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Return to the Garden: Part Four What's for Lunch?

Return to the Garden: Part Four What's for Lunch?

I don’t know about you, but for me when someone says, “What’s for lunch?” I immediately think soup and sandwich.

So let’s look at the first half of that possibility. Let’s talk soup! Blended soups that are fresh and living food. Savory smoothies can fall into this category, but I like to call them raw soup because if I offer my husband a smoothie at lunch time, he turns up his nose, but if I call it a raw soup and serve it in a warm bowl, he slurps it up and asks for more! So, soup it is! Plus, after you blend up your recipe, you can dice some additional veggies into your bowl and it really is a soup.

Soup carries a different mindset. It naturally says lunch or dinner for most of us and so living soups that are blended and creamy fit right into our transition to adding more foods from the garden. After all, most of us grew up with tomato soup from a can and it is super easy and so much more delicious to make a raw tomato soup, particularly since tomatoes are now in season for us north of the equator! Add a bit of beautiful basil and oh, my goodness! That is exactly what it is: goodness. We are putting the good into our bodies.

These living soup recipes can also pack in the greens and you can use avocado to make them creamy or you can use nuts, seeds, or nut butters. Either way, you want them to be delicious. If you think of them as soups, then you can add pinches of spices like you would a cooked soup to flavor your recipe. Take your ingredients out of the fridge early and let them come to room temperature. That way you don’t have cold soup and if it is a good recipe, you’ll not even think about it being uncooked, it will just be good! You’ll be surprised at how filling they are, too.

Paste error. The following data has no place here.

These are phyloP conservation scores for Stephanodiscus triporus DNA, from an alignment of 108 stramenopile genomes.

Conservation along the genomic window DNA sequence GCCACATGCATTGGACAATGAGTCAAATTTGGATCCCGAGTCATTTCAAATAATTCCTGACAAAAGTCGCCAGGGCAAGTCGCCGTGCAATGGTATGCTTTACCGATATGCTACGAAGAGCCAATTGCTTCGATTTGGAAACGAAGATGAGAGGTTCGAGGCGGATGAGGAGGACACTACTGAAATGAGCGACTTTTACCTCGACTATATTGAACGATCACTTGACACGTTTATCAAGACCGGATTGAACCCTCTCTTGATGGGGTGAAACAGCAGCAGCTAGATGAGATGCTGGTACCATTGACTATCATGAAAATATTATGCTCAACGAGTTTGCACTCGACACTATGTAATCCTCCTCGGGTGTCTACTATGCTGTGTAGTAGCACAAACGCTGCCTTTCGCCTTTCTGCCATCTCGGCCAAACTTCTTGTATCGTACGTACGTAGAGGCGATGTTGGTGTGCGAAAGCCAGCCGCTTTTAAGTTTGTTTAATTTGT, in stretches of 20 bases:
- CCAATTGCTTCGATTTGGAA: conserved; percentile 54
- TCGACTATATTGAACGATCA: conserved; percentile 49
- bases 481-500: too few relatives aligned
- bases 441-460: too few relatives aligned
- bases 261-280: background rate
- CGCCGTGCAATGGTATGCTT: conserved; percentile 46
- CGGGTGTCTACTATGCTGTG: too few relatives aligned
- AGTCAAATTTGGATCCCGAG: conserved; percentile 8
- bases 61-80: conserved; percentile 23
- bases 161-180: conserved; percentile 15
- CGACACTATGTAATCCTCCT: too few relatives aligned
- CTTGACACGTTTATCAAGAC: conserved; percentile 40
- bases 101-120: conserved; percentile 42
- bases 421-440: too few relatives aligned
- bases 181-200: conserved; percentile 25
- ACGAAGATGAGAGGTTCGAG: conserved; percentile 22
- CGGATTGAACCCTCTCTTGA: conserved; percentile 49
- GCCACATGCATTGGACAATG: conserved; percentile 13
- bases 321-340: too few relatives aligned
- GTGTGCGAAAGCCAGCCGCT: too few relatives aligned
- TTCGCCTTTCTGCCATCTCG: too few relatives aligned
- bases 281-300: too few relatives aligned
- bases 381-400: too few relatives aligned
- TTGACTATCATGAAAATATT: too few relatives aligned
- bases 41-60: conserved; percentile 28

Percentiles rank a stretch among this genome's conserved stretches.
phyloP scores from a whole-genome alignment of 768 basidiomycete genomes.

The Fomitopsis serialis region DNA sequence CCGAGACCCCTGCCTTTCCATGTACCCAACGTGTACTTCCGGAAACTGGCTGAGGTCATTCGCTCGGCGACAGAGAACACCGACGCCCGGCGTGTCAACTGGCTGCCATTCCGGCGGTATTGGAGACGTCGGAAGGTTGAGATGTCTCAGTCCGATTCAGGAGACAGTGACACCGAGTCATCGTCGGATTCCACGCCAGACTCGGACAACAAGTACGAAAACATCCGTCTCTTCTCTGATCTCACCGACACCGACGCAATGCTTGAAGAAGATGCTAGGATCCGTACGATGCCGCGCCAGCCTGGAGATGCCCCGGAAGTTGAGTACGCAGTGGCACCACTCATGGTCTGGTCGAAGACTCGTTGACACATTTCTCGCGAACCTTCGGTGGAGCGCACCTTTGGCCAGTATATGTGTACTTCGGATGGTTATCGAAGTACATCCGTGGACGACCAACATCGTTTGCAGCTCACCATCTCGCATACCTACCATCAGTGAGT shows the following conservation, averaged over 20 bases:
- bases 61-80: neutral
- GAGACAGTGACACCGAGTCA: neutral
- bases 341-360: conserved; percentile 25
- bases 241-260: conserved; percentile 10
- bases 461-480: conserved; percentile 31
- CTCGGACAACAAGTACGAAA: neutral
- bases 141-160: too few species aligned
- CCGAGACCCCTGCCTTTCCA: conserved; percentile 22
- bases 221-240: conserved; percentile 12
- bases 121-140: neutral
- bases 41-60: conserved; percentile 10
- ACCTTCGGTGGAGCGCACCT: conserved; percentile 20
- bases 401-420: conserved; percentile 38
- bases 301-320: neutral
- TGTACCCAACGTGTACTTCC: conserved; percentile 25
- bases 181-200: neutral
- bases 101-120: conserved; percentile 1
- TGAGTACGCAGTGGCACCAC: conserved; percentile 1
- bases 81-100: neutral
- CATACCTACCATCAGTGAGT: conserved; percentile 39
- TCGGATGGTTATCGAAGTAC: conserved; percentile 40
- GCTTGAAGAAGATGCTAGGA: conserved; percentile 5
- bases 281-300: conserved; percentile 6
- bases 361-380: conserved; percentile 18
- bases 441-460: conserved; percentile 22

Here are my two secret tips for when a raw savory soup recipe turns out to be less than you had hoped: Consider adding a bit of miso to your blender of soup. A teaspoon to a tablespoon usually does the trick. I usually use a chickpea miso that is unpasteurized. This adds that savory component that sometimes is missing in raw soup recipes. Also, consider adding a bit of lemon juice, about a tablespoon or two per blender of soup. Just like in cooked food, lemon juice “brightens” the flavor of food. These are tips I have used when my soup recipe didn’t measure up to my expectations. Let’s face it, some recipes are great and some are mediocre.

You’ll find favorite recipes, just like with cooked foods, and make them your own. When making living food recipes, listen to your intuition. You’ll find it telling you up front if it sounds like too much salt or too much chili pepper in a recipe! Learn to listen. Always go small to start. You can add more of an ingredient as needed. It is almost impossible to take it away!

Here is the thing about raw and living food: Each individual fruit, veggie, and herb is slightly different. For example, some lemons are more tart, some tomatoes are sweeter than others; some celery tastes salty and some has a sweetness to it. These differences are very noticeable in raw food dishes, unlike in cooked food where flavors tend to meld together and differences go unnoticed. It is one of the delights of living foods. Once you understand this, you’ll be able to modify your recipes accordingly.